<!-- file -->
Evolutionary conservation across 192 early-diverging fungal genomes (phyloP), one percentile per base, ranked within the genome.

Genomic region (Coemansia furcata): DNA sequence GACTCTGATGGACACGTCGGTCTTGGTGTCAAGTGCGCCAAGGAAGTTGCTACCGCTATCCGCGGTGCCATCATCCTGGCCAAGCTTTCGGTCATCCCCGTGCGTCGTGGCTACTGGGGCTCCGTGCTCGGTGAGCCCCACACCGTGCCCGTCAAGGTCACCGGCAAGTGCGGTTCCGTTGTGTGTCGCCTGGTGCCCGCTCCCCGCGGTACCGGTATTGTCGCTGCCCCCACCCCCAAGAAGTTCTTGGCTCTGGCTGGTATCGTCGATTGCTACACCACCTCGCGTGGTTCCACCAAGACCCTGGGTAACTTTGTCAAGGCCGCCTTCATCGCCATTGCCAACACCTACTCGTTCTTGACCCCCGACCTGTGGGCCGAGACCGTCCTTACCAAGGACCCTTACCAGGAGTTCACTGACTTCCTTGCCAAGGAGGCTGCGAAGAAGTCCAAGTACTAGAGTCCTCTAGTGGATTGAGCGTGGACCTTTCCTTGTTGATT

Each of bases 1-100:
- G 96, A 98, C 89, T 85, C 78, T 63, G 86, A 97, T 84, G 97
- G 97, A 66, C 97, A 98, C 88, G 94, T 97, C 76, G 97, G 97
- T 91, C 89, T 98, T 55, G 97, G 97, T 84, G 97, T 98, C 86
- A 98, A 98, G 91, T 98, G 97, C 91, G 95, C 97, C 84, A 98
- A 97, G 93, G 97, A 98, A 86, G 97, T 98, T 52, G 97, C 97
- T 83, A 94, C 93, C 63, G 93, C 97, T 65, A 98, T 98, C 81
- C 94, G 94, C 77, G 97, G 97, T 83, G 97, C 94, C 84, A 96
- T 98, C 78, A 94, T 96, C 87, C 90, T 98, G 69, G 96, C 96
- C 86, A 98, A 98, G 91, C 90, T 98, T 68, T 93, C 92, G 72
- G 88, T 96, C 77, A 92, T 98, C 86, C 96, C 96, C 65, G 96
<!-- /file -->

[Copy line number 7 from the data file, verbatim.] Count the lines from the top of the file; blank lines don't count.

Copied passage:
- A 98, A 98, G 91, T 98, G 97, C 91, G 95, C 97, C 84, A 98